“Data journalism is obtaining, reporting on, curating and publishing data in the public interest.” – Jonathan Stray, journalist and computer scientist.
Last November at a 48 hour workshop at Mozilla Festival in London, a number of journalists and developers started work on the first Data Journalism Handbook. The main focus of the effort was to have a comprehensive step-by-step guide to data journalism as there are a lot of useful resources on the web, but they are not organized in one place. The Data Journalism Handbook was coordinated by the European Journalism Centre and the Open Knowledge Foundation.
The initial effort subsequently transformed into an international, collaborative effort involving many of data journalism's leading advocates and best practitioners – including from the Australian Broadcasting Corporation, the BBC, the Chicago Tribune, Deutsche Welle, the Guardian, the Financial Times, Helsingin Sanomat, La Nacion, the New York Times, ProPublica, the Washington Post, the Texas Tribune, Verdens Gang, Wales Online, Zeit Online and many others.
The Handbook has been formally launched on 28th of April, 2012 at the International Journalism Festival in Perugia. The first version of the Data Journalism Handbook is now available for download at datajournalismhandbook.org under a Creative Commons Attribution ShareAlike License. There will also be a printed and e-book version published by O’Reilly Media.
The handbook explains “What Is Data Journalism?“, “Why Journalists Should Use Data” and “Why Is Data Journalism Important?“among other things. It features case studies and tells how to mine data, analyze it and deliver it via a story.
You don’t need to be in a large newsroom with a lot of specialists to use data in your articles. After twelve workshops, Soraia and Alysson, neither of whom have a background in journalism, were able to work on data powered stories and write interesting pieces about their local situation. In addition, their articles show that data itself can be useful even on a small scale. In other words, that there is also valuable information in small datasets and tables — not only in huge databases.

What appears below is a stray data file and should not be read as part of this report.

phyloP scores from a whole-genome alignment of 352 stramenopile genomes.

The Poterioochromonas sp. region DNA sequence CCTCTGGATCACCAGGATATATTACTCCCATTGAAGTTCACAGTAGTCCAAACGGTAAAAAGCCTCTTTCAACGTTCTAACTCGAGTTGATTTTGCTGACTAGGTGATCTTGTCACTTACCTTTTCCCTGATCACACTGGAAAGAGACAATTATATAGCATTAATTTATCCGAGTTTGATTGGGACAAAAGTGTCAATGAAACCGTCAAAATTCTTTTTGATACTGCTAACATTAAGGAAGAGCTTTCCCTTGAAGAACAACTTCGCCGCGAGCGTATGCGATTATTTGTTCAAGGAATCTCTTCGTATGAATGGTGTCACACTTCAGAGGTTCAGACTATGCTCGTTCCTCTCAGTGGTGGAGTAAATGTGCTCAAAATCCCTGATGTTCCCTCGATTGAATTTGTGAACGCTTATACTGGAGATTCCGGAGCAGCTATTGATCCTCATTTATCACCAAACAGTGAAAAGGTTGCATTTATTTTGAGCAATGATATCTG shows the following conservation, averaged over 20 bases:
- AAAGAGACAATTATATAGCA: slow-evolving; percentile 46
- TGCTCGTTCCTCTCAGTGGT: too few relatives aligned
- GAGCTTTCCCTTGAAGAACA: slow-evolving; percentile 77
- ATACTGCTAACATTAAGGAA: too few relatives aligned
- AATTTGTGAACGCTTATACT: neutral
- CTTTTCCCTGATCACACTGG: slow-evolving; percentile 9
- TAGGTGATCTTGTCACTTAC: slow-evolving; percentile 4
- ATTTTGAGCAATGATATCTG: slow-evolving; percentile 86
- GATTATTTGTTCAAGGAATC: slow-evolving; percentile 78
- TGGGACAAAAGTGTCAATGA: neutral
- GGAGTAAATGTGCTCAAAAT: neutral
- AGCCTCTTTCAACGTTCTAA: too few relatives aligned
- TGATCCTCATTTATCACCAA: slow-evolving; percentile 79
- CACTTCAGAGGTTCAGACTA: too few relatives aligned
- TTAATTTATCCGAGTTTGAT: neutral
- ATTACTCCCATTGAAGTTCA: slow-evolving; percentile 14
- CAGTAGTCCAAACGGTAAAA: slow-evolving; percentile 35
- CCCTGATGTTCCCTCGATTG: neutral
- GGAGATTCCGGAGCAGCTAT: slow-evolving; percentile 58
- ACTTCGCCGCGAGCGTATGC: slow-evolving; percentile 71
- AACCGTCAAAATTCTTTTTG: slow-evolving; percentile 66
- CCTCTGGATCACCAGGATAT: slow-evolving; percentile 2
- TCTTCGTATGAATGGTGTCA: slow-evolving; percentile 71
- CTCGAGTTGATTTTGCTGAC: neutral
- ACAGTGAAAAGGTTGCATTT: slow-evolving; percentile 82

Data-driven journalism is a journalistic process based on analyzing and filtering with open source tools large data sets, which are freely available online. The goal of this process is to tell journalistic stories based on the data. This connection between data and story tries to bridge the gap between developments that are relevant and to tell a story that is verifiable, trustworthy, relevant and easy to remember.
Data Journalism is a new phenomenon and there is a growing list of examples how it can be applied. Guardian has an extensive list of data stories and of course the release by whistle-blower organization WikiLeaks of huge data set of the Afghan War Diary.
This website is dedicated to providing anyone interested in getting started with data driven journalism with a collection of learning resources, including relevant events, tools, tutorials, interviews and case studies. Also follow its Facebook and Twitter pages for regular updates.